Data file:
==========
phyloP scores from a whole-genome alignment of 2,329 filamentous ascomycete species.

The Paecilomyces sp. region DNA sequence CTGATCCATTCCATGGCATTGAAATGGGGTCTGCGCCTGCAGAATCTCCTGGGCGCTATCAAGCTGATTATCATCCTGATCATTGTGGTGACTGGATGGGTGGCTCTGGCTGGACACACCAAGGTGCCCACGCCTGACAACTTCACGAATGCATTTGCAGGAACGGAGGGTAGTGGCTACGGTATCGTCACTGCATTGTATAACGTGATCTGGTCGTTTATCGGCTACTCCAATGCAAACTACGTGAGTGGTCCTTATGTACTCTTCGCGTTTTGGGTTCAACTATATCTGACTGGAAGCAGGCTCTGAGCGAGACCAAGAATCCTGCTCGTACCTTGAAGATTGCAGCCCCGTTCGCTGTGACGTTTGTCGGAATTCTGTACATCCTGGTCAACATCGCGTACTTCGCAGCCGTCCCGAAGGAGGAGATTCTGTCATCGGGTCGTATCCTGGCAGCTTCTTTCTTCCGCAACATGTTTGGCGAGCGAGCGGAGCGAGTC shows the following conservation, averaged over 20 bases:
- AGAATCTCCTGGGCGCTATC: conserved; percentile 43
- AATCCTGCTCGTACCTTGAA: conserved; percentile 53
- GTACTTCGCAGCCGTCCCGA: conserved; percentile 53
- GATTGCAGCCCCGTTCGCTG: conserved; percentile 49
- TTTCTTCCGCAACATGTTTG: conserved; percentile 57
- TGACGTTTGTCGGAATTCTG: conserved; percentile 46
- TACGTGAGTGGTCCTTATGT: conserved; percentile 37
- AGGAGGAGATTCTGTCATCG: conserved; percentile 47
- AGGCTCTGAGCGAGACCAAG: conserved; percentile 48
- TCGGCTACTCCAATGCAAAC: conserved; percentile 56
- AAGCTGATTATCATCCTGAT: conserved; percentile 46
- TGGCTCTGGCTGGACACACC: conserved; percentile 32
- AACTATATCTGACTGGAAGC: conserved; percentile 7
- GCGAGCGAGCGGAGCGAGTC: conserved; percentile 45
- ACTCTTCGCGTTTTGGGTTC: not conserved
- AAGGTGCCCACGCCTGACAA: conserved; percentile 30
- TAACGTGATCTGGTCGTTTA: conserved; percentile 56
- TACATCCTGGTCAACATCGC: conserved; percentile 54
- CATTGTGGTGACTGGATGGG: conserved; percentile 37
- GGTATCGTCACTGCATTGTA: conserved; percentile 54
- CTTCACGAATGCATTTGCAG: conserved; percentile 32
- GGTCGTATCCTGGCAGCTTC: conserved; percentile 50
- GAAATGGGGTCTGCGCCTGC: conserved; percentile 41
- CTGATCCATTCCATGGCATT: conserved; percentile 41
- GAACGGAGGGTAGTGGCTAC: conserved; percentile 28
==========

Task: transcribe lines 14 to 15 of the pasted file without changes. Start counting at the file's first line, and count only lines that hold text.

- TGGCTCTGGCTGGACACACC: conserved; percentile 32
- AACTATATCTGACTGGAAGC: conserved; percentile 7